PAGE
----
Forget about a stereotypical approach to innovation. It’s not about designing solutions that will enthral the world. The point is to come up with an idea that will meet real people’s needs.
There are plenty of legends about Steve Jobs. One of them says he chose to ignore market research and did not care about consumers’ opinion. The founder of Apple allegedly claimed that he himself knew best what potential customers need and that the successful brands will be the ones that can suggest innovative solutions to customers. It is the brand that should assure the consumer that it can change his life. And win him over with this argument.
Good story, but … this is not true! Just as with most of the myths and examples of stereotypical thinking.
Genuine innovations require superb understanding of customer’s needs. Yet companies far too often focus solely on the business project – its costs, implementation stages, schedule, deadlines, etc. Forgetting about the most important thing along the way: the needs of the target group.
Well, we might ask then – what an ideal process should look like? First of all: you can achieve a lot if an organization shows empathy. And, yes, this trait associated with humans can also apply to companies. But first things first.
Will your innovative idea meet the market’s needs?
One of the greatest experts on innovation, professor Clayton Christensen from Harvard Business School, points to an interesting phenomenon. Every year about 30 thousand new products dedicated to consumer markets are created. However, as many as 95% of them disappear almost as quickly as they have appeared, not having won customers’ acceptance. Not necessarily because of poor quality or inadequate price. The main problem is that new products do not meet consumers’ needs. In other words, there is no demand for them. This phenomenon has existed for years despite advanced consumer research, which usually precedes the launch.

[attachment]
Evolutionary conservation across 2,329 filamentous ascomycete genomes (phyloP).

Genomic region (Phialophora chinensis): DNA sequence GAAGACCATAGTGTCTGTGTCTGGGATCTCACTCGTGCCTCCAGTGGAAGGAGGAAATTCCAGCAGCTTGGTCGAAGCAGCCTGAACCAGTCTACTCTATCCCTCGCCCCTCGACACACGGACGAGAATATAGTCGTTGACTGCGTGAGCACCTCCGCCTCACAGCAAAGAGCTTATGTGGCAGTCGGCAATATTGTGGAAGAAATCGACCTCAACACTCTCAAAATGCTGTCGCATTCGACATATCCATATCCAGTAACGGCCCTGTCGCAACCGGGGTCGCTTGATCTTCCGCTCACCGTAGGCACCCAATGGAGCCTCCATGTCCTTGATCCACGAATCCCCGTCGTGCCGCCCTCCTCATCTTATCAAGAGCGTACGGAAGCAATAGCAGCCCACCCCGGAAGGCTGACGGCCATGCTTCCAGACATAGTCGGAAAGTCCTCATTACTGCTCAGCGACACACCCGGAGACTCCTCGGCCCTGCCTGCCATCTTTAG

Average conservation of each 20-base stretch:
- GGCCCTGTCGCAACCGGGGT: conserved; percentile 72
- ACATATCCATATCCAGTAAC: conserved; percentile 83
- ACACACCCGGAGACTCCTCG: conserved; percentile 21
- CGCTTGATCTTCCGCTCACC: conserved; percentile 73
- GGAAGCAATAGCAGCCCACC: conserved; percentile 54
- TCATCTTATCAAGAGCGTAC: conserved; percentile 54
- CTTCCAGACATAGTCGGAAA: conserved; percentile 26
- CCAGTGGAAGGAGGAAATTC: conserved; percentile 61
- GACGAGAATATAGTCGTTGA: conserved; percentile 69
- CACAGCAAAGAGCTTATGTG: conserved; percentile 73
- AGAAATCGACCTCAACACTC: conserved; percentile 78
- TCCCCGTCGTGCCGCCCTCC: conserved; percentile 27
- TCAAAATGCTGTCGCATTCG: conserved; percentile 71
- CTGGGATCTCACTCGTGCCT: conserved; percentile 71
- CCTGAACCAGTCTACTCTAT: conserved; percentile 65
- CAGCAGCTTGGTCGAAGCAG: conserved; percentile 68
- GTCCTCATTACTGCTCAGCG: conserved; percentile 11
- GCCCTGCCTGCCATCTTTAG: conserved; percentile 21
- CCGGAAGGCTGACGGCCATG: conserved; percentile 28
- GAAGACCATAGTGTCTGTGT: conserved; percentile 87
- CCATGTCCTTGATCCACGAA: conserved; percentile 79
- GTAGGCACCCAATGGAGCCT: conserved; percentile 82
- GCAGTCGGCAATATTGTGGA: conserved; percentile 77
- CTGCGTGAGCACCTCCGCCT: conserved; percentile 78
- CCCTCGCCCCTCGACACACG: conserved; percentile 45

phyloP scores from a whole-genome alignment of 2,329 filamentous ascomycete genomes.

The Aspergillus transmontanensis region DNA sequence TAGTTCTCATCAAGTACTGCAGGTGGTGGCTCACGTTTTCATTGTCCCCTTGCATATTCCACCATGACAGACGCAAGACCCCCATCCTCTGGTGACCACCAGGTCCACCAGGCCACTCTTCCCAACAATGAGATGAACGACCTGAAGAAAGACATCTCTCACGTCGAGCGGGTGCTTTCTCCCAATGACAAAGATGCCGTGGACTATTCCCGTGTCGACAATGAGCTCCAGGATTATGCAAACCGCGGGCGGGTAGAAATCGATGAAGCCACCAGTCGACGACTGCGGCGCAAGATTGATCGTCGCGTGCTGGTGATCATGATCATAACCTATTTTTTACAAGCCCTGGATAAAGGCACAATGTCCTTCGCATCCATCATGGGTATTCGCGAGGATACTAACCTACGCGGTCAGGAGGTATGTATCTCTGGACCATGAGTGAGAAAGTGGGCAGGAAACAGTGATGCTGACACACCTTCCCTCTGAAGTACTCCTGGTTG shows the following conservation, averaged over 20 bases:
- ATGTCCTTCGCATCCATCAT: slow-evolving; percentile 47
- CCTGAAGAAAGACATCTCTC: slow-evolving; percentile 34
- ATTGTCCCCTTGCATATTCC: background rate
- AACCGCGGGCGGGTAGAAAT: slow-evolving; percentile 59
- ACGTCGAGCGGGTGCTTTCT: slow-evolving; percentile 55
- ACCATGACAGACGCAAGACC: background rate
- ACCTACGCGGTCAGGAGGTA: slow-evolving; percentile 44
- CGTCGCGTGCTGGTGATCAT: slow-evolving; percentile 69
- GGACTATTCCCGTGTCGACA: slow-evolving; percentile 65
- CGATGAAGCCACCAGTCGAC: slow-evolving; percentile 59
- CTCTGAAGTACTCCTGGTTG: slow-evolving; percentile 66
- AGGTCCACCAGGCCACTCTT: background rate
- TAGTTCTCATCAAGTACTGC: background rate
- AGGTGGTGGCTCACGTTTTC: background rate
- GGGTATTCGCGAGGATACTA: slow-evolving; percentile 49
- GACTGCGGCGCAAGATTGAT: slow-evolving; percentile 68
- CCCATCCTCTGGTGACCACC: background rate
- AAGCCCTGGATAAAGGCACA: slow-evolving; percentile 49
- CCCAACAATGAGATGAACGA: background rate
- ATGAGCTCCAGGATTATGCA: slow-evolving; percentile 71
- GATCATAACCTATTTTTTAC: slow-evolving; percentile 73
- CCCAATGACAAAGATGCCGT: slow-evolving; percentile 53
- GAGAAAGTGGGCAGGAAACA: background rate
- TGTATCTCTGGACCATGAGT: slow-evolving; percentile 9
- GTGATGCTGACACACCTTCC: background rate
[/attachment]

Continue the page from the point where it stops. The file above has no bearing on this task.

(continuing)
Even the most impressive and best planned marketing activities cannot help then. Christensen remarks that it’s not the demographic profile that impacts the purchase decision. We don’t decide to buy a new pair of Nike shoes because we do a lot of sports or because we fit into the 20-35 age group and have higher education. The choice of product, or rather the purchasing need are influenced by:
- Something we could call “relevance” of the product to customers’ life,
- The fact that a given product solves some problem in our life and meets our real needs.
The art of understanding our customers
What does cognitive empathy have to do with it? A lot! It helps to put oneself in the buyer’s situation. As James Allworth, head of strategy at Medallia company (specializing mostly in researching customers’ needs) and co-author of his and Christensen’s book entitled “How Will You Measure Your Life?” remarks – it is true that such leaders as Akio Morita from Sony or Steve Jobs were no big fans of traditional market research. Instead of it, they chose to carefully watch the world around them. To put it simply, they „stepped into consumers’ shoes”, were great observers with the ability to draw conclusions from what they can see (how people live, how they use various devices, what problems they are grappling every day).
“Most companies strive to be innovative and look for the differentiator in the wrong places. They forget about the customer’s perspective and his real needs. Even a project honed to perfection may prove a misunderstanding and business failure. Genuine innovations should meet consumers’ actual needs, which can be achieved only by watching the customers and trying to understand how they live and work and what they are grappling with every day,” says Ola Hesselroth, Partner at Euvic.
Where to start?